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Advisers setting themselves up for failure with female stereotypes

Financial advisers may be missing out on new high net worth female clients by buying into stereotypes about their risk appetite, according to new research.

Financial advisers may be missing out on new high net worth female clients by buying into stereotypes about their risk appetite, according to new research.

In Women and wealth: Female entrepreneurs, HNWI and how to approach them, research group Wealthmonitor said the assumption women are more risk-averse than men is an oversimplification.

It said it was a mistake to view women as a coherent group and that appetite for risk is instead governed more strongly by factors such as age, professional and cultural background, and previous investment experience.

Anna Sofat, founder and chief executive of financial services firm Addidi, who was interviewed for the report said: "I would say, generally speaking, entrepreneurs are used to taking risks and are quite comfortable with that.

"Younger women too, before you have families and such responsibilities there can be a feeling of having less to lose therefore you are more prone to taking [risks].”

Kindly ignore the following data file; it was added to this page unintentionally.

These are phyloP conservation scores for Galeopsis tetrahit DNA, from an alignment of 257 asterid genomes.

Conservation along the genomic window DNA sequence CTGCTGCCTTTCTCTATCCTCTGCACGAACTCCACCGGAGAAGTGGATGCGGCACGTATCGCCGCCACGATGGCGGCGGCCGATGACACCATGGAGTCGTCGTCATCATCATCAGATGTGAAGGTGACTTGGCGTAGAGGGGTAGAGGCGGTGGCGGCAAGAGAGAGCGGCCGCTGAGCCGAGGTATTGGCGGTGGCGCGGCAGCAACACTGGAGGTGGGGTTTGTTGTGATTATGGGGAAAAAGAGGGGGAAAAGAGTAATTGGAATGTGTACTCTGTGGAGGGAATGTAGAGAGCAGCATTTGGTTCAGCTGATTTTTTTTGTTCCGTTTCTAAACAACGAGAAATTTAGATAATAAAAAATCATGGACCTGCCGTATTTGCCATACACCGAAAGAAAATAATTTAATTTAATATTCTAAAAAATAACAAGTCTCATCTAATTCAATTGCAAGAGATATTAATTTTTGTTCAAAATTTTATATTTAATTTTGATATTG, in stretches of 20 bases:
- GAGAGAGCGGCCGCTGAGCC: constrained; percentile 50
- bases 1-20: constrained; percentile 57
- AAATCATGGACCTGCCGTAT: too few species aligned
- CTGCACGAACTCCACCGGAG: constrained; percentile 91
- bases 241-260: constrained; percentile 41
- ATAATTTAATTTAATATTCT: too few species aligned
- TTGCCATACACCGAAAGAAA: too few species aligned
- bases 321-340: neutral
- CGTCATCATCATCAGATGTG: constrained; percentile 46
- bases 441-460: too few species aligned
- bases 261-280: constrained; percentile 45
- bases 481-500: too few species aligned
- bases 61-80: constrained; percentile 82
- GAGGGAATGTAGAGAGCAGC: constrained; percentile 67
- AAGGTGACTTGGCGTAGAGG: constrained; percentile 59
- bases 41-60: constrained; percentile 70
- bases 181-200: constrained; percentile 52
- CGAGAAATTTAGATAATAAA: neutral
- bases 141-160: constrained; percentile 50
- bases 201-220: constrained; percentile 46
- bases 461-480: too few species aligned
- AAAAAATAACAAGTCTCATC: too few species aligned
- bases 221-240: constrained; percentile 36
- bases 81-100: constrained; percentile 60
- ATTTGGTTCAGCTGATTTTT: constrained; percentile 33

The report reckoned that the number of HNW females is set to increase dramatically over the course of the 21st century as more women in more countries have access to greater education and career opportunities.

It pointed out the number of women on the Forbes Billionaires List increased 32.6% to 138 from 2012 to 2013, and said a lot of new fortunes are likely to be generated in the IT and the financial services sector.

It concluded that advisers that cling to the assumption women are more risk averse could lose out on these new female clients, who will chose to take advice from finance professionals that take more time to correctly understand their needs.  

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